Freddie Mac in more trouble over earnings drive

WASHINGTON -- In a drive to meet Wall Street's expectations for earnings, housing finance giant Freddie Mac engaged in transactions that violated accounting rules as senior executives withheld information from company directors and investors, an investigation made public Wednesday has found.

The internal review conducted by attorneys hired by Freddie Mac's board of directors paints, in many cases, "an unflattering and critical portrait" of company practices, Chairman Shaun O'Malley told financial analysts in a telephone conference call.

"This is a painful day for Freddie Mac," he said.

The government-sponsored yet publicly traded company, which is the second-largest player in the multitrillion-dollar home mortgage market, has come under tight scrutiny since it announced in early June that it had ousted three top executives and the Justice Department confirmed it was conducting a criminal investigation.

Freddie Mac's new leaders disclosed last month that the company underreported earnings by $1.5 billion to $4.5 billion in 2000-2002, putting it among the biggest corporate accounting failures of recent years. To resolve the errors, the company plans to restate past results.

adding back those profits. An equivalent amount would be deducted from earnings during the next few years.

The disclosure raised the question of whether the company purposely bent its accounting to smooth out volatility in its earnings, a practice generally frowned on by the Securities and Exchange Commission, which also is investigating the company's accounting.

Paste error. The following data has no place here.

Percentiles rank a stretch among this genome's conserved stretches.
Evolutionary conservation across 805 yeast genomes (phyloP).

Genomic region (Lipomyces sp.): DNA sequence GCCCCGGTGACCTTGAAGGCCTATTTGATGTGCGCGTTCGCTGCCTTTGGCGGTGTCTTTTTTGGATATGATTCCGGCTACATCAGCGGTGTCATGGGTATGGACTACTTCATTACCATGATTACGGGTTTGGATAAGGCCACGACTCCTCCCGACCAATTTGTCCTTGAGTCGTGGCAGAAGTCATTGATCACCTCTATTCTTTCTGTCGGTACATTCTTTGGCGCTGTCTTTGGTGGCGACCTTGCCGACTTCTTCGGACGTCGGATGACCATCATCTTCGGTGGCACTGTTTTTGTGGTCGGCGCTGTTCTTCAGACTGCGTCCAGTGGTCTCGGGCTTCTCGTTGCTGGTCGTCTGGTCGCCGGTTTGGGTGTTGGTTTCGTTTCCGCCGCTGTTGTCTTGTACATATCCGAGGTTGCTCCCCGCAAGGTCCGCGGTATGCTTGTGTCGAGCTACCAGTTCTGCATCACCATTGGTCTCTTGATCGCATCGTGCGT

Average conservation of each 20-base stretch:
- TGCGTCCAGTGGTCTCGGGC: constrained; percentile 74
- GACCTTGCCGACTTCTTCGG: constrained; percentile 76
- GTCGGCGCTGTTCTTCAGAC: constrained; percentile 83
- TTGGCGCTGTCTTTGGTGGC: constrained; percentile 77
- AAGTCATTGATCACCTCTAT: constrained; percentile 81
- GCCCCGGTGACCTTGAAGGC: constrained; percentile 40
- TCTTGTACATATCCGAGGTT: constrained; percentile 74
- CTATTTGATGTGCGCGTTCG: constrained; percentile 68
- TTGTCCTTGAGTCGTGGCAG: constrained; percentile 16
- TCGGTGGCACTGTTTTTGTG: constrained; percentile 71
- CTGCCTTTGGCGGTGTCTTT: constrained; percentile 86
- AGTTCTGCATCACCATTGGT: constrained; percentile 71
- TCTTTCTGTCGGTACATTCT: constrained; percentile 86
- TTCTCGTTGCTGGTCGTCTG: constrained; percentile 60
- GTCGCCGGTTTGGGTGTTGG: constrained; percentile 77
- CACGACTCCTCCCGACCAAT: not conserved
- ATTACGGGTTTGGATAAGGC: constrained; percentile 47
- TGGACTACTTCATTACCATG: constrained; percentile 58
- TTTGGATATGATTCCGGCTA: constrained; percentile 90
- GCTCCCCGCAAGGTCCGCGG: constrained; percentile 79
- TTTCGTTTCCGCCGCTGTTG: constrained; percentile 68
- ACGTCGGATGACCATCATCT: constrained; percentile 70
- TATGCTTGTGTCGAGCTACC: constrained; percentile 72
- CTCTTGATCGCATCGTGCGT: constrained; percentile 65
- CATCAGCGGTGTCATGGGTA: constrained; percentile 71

The attorney who led the internal review said Wednesday that the smoothing engaged in by Freddie Mac executives -- sometimes without consulting the company's auditors at Arthur Andersen LLP -- did violate accounting rules and financial disclosure requirements.

However, he said, there was no evidence of criminal conduct or abuse of authority for personal gain by the company executives.

A key senator, meanwhile, raised questions Tuesday about President Bush's nominee to head the federal agency that supervises Freddie Mac and Fannie Mae, its larger sister in the housing finance market.

"Serious questions have been raised ... as to whether he is the right person for this position at this time," Sen. Paul Sarbanes of Maryland, senior Democrat on the Senate Banking Committee, said at the panel's confirmation hearing for Mark Brickell -- a financial executive and free-market advocate -- to head the Office of Federal Housing Enterprise Oversight.

Freddie Mac's new chief financial officer, Martin Baumann, told a House subcommittee hearing on Tuesday: "We know how to fix these shortcomings -- and we will. We will emerge stronger than ever, with significantly improved accounting and disclosure practices that will meet the highest standards. ... There's no excuse for Freddie Mac's accounting problems other than it didn't have the right controls in place."

Baumann testified that Freddie Mac is "unquestionably safe and sound" and its "business fundamentals are as strong as ever."

He did not comment on the internal review in his testimony to a House Energy and Commerce panel, the first appearance before Congress by a Freddie Mac official since the company's accounting turmoil came to light. Freddie Mac spokesmen also declined to comment Tuesday.

The review was led by Washington attorney James Doty, who was an SEC general counsel in the first Bush administration. Armando Falcon, the outgoing director of the Office of Federal Housing Enterprise Oversight, told Congress last week that Doty and the other attorneys conducting the review withheld some information from federal regulators in late May in their inquiry into Freddie Mac's accounting.

Doty characterized Falcon's statements as a "misunderstanding" and disputed his assertion that the regulators had asked the lawyers directly about the integrity of senior management.

It wasn't until June 4 that the attorneys learned that then-president David Glenn had altered his records of meetings concerning the accounting review -- information that they promptly disclosed to the regulators, said Doty.


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